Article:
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NFL management rankings: How do all 32 head coaches stack up?

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theScore's football staff evaluates the leadership positions within each NFL organization to determine which franchise possesses the best management group.

Next up are the head coaches.

32. Adam Gase - Jets

The New York Jets hired Gase to be something of an offensive guru, but they finished dead last in total offense and second-last in scoring in 2019. Though he inherited a leaky offensive line and few playmakers with the Jets, this isn't the first time Gase has struggled as a head coach; he's never produced an offense ranked better than 24th in his four years with the title. Accordingly, fans soured on him by the end of the season, with "Fire Adam Gase" appearing on banners and billboards.

31. Joe Judge - Giants

There's little evidence on which to judge this move by the New York Giants. The former New England Patriots special teams coordinator and wide receivers coach was a surprise hire this offseason, becoming the first special teams coordinator since 2008 to land a head coaching job. Judge is just 38 years old and learned under Bill Belichick, but he's held a job outside of special teams for only one season. He begins the 2020 campaign as our lowest-ranked rookie coach.

30. Matt Patricia - Lions

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The rocket scientist hasn't figured out how to get the Detroit Lions to launch; Patricia has a 9-22-1 record in two years as a head coach. His tenure has been a rocky one, to say the least. And though the organization has stuck by him, the same can't be said for some of his players. Former Lions corner Darius Slay petitioned for a trade, afterward revealing that he and his ex-coach didn't see eye to eye and that it was hard to play for Patricia. The 45-year-old enters 2020 firmly on the hot seat.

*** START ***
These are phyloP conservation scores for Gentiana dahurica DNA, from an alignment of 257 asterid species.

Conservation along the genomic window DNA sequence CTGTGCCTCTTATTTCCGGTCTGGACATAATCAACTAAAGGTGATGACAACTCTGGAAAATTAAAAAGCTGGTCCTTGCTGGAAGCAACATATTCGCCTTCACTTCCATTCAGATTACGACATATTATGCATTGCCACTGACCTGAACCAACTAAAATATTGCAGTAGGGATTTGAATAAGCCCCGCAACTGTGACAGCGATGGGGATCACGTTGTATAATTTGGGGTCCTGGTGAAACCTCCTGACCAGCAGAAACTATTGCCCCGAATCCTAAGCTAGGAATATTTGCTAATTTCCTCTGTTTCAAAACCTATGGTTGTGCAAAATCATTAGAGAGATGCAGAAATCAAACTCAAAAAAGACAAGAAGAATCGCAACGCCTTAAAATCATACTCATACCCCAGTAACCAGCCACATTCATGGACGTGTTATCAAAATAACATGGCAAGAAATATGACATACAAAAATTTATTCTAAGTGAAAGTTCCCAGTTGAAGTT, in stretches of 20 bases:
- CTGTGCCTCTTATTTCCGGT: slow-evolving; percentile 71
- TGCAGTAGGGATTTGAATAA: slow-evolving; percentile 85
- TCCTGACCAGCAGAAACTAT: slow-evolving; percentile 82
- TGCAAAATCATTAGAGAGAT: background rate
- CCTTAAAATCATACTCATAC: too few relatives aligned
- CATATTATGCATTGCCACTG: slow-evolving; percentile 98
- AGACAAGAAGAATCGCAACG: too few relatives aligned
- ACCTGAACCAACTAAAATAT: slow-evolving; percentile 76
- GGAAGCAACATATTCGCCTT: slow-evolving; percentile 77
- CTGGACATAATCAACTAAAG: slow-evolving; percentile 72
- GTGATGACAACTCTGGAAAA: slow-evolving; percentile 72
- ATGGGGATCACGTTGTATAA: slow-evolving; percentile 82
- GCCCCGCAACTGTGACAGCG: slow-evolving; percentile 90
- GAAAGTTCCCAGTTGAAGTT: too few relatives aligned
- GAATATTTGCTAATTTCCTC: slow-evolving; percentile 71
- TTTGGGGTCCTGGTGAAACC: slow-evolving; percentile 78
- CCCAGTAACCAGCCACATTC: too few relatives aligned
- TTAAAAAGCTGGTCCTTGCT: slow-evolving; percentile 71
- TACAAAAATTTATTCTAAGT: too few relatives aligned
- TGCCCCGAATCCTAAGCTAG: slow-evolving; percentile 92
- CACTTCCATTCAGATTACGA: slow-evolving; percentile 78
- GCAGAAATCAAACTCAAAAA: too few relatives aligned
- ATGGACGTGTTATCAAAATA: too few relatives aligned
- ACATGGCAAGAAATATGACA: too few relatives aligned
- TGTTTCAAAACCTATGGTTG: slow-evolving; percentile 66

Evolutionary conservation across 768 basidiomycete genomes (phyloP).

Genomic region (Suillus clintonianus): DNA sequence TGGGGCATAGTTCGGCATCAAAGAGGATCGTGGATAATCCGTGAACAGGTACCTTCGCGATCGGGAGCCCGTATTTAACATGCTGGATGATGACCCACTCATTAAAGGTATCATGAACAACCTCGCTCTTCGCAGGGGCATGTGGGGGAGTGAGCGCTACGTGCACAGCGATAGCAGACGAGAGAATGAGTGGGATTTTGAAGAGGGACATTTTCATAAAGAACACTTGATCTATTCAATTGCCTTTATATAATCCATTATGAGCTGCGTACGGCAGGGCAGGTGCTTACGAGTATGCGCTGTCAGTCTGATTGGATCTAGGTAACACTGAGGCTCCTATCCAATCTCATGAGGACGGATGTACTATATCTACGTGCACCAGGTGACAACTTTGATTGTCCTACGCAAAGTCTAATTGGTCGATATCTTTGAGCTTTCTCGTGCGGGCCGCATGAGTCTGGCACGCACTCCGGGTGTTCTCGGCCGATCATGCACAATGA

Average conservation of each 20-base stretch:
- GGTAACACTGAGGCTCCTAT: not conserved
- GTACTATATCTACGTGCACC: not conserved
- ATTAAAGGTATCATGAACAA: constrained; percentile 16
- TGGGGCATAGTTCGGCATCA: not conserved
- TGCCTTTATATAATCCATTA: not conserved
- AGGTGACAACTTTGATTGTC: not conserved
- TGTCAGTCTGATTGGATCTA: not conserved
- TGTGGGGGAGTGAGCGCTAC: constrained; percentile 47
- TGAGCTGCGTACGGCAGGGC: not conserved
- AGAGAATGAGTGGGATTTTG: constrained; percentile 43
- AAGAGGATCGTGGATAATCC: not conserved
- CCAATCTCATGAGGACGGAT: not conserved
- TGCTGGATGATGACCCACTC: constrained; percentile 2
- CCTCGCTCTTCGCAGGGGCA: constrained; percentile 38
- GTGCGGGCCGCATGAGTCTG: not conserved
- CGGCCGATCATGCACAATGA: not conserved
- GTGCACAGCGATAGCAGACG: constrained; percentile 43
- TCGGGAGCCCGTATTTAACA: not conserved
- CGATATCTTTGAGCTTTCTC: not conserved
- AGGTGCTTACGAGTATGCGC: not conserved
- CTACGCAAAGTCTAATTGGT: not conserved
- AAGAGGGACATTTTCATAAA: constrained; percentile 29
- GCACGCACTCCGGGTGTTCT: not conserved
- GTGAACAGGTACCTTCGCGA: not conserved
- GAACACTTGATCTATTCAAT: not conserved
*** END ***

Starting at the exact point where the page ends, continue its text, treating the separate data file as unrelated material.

29. Zac Taylor - Bengals

Taylor has just one season of work to evaluate, but he couldn't have made a worse head coaching debut. The Cincinnati Bengals lost their first 11 games of 2019 and were the last team to record a win. Taylor benched franchise quarterback Andy Dalton only to reinstall him as the starter three weeks later, and Cincinnati finished with the league's worst record. By the end of the year, the Bengals were drawing record-low crowds. The only positive is that Taylor enters his second season with more input on a roster that will be built around No. 1 overall draft pick Joe Burrow.

28. Kevin Stefanski - Browns